[10]Convolutional3 × 3 + 2 × 2RELUsupervisedRMSE = 0.63
[11]3 layers128, 64, 64unknownsupervisedrel. error < 10%
[12]LSTM-typeunknowntanhsupervisedrel. error < 1.6%
[13]recur.-LSTMcomplextanhsupervisedMAPE = 0.2 – 3.0%
[14]2 layers6, 6tanhsuperv. LMrel. error = 2.94%
[15]3 layers15, 15, 15unknownsuperviseddet.coeff. = 0.828
Another application of neural networks in the field of prediction is the estimation of the values of operational parameters or characteristics of hydraulic components. Huo applied an RBF neural network for intelligent prediction for the digging load of hydraulic excavators [9], according to the flowchart shown in Figure 6. Guo [10] investigated the use of four different neural network types, including convolutional, BP, T-S, and Elman, to predict the internal leakage of a hydraulic cylinder, and Neunzig utilized machine learning methods to predict internal leakage of hydraulic valves [11].
Nie [12] developed a remaining useful life (RUL) prediction method for a high-speed on/off valve by combining the autoregressive integrated moving average (ARIMA) model and the long short-term memory (LSTM) neural network and Li carried out the research on the RUL prediction of a hydraulic pump [16] based on kernel principal component analysis (KPCA) and just in time learning (JITL) (Figure 7). The LSTM recurrent network was also used by Ryu [13] to obtain more accurate predictions of the nuclear power plant’s thermal–hydraulic dynamics. The results were compared to the base Recurrent Neural Network model achieving 75% and 79% lower values of the MAPE and MSE indexes, respectively. Han [14] combined the Levenberg–Marquardt (LM) training algorithm and a double hidden layer backpropagation neural network to predict a centrifugal pump performance. In turn, Gregov [17] proposed a new approach for modeling and predictive analysis of the GEROLER hydraulic motor based on two types of multi-layer ANNs: static feed-forward and dynamic NARX. A toy model concept applicable to machine learning models, including neural networks, was proposed by Brahma [18]. Functional capabilities of the concept in the example of a hydraulic turbine efficiency prediction were presented. In addition, Guo designed a network with three hidden layers, 15 neural nodes each, to predict the hydraulic performance of free water surface constructed wetlands [15], while Albalasmeh [19] used a generalized regression neural network (GRNN) to predict saturated hydraulic conductivity, Jardani developed a convolutional network to predict the inverse operator of hydraulic tomography [20], and Ye proposed a method of physics-informed neural network formulation (PINN) to predict transient pressures at given locations of the pipelines [21].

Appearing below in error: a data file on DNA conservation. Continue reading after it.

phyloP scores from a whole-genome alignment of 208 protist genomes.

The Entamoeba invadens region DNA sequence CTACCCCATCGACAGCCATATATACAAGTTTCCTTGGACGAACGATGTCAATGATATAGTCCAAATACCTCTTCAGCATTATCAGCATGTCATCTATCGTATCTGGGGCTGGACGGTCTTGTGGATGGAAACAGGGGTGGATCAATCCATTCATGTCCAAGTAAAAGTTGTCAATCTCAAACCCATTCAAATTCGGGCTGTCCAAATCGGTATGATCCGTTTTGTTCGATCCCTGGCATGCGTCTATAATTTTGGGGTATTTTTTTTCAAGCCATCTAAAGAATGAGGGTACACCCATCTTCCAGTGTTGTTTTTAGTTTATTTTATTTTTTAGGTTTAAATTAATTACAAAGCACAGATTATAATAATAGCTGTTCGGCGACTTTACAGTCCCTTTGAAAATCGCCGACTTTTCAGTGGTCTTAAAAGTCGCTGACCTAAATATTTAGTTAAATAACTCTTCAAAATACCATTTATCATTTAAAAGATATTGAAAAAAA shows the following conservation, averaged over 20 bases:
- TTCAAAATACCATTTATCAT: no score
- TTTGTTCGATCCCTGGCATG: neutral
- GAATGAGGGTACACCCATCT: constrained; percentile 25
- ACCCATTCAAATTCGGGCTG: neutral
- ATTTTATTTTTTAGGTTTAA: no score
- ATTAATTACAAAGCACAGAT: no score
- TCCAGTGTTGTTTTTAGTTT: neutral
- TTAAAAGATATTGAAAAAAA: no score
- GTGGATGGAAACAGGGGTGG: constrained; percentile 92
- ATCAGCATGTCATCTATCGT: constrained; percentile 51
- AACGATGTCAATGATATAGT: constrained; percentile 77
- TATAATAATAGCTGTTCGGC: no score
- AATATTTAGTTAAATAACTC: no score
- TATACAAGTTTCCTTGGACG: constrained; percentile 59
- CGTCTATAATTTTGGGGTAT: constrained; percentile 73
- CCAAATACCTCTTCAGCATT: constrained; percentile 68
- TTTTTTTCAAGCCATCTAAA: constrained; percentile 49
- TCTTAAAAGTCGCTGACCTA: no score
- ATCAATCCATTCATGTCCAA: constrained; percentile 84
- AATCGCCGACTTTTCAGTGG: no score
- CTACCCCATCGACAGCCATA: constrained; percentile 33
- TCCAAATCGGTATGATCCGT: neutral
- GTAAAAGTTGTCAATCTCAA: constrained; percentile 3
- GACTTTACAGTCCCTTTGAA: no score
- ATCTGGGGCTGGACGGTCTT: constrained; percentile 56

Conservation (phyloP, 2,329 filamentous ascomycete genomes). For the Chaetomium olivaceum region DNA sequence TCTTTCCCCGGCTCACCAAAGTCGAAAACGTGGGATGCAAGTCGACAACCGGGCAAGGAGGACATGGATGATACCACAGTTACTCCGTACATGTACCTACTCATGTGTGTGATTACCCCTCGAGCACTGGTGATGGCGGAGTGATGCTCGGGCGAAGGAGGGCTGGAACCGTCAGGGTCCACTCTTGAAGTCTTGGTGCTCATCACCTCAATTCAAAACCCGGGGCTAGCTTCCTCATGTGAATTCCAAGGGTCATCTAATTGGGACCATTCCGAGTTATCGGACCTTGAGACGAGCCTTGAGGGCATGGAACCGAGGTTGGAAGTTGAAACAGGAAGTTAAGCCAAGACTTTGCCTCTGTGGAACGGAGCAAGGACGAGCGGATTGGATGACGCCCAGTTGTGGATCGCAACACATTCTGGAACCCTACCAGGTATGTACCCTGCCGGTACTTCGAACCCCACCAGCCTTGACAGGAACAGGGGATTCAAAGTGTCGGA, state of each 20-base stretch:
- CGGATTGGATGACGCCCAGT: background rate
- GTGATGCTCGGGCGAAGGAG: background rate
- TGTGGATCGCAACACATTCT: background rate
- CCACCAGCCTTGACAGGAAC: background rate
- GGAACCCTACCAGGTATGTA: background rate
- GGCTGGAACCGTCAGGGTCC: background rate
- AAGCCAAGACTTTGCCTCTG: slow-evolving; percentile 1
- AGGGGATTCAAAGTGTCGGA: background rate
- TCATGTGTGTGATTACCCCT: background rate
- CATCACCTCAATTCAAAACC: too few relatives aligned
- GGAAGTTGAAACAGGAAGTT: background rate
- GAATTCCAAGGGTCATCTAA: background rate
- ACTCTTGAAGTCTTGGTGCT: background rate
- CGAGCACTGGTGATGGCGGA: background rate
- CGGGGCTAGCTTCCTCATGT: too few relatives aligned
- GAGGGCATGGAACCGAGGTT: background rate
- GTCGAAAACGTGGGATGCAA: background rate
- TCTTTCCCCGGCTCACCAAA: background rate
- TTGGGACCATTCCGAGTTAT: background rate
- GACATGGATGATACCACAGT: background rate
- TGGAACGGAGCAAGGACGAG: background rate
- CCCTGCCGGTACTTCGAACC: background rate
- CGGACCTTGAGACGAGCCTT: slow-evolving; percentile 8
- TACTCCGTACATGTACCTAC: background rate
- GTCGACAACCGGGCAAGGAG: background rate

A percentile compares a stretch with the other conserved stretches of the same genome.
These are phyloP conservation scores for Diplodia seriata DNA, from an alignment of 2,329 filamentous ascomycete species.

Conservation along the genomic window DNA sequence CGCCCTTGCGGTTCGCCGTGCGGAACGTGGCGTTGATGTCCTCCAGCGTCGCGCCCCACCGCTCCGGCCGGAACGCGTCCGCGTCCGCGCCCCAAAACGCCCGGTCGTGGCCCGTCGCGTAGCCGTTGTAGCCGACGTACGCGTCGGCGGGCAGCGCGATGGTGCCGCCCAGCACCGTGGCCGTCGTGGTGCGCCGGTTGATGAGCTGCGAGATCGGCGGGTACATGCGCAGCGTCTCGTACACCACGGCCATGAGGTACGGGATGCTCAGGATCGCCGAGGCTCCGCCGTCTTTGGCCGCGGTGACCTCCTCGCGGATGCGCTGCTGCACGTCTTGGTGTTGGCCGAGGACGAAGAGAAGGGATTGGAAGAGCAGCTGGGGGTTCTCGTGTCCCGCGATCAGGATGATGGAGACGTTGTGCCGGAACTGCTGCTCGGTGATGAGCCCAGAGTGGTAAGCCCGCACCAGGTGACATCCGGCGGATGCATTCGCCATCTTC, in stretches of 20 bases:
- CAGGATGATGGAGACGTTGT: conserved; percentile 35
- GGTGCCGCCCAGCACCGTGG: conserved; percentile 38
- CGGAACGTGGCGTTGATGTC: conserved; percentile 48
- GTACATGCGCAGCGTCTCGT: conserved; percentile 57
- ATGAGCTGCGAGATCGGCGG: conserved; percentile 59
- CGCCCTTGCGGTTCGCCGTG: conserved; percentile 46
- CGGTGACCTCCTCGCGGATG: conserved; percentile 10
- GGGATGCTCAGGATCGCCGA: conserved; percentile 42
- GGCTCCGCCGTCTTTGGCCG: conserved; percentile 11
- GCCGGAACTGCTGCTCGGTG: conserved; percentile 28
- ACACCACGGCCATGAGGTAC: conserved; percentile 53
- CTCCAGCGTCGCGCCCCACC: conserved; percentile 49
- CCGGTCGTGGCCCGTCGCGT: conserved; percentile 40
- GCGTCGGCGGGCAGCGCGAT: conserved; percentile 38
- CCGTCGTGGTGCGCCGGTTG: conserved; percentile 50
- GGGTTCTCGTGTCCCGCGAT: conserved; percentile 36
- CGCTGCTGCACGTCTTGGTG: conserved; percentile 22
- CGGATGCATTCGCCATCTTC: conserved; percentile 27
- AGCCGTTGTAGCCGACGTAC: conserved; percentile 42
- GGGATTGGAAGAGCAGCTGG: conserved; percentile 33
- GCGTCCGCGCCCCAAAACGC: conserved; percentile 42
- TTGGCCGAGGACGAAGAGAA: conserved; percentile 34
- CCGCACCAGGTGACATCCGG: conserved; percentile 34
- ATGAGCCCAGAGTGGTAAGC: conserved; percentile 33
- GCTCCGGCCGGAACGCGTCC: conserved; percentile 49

The main difficulties reported in publications on ANN prediction include the limited possibility of accuracy estimation and problems with the acquisition of training data samples for the whole domain of consideration. The following directions for future research may be formulated:
  • developing of feed-forward ANNs with a greater number of hidden layers;
  • searching for novel network structures, e.g., combining multiple sub-networks of different types (FNN, RBFNN, LSTM) into one ANN.

2.1.2. Neural Identification

The neural networks used for identification are presented in this section, and their parameters are summarized in Table 2. Wu [22] designed a convolutional neural network (CNN) for the identification of stall flow patterns occurring in pump turbines, obtaining an accuracy of near 100%. The created CNN structure is shown in Figure 8.
Haldar [23] attempted to identify the rheological properties of hydraulic oil nano-lubricants using a traditional feed-forward multi-layer network. Banaszek carried out a series of experiments on neural identification, including optimal efficiency exploitation conditions of axial-piston hydraulic motor [24] and flow rate assessment of submerged hydraulic ballast pumps [25]. A standard network with one hidden layer of 10 neurons was used in both cases. The extension of a standard pipeline leak identification method (TFR) was proposed by Liao [26] by introducing a deep learning method into the TFR-based leak identification framework. A fully-linear DenseNet was designed and trained to identify a leak to a pipe in the suspected leak area. In turn, Pan [27] applied a convolutional network for inverse estimation of hydraulic conductivity field, Guo and Vu [28,29] proposed the applications of convolutional neural networks for solving hydraulic tomography issues.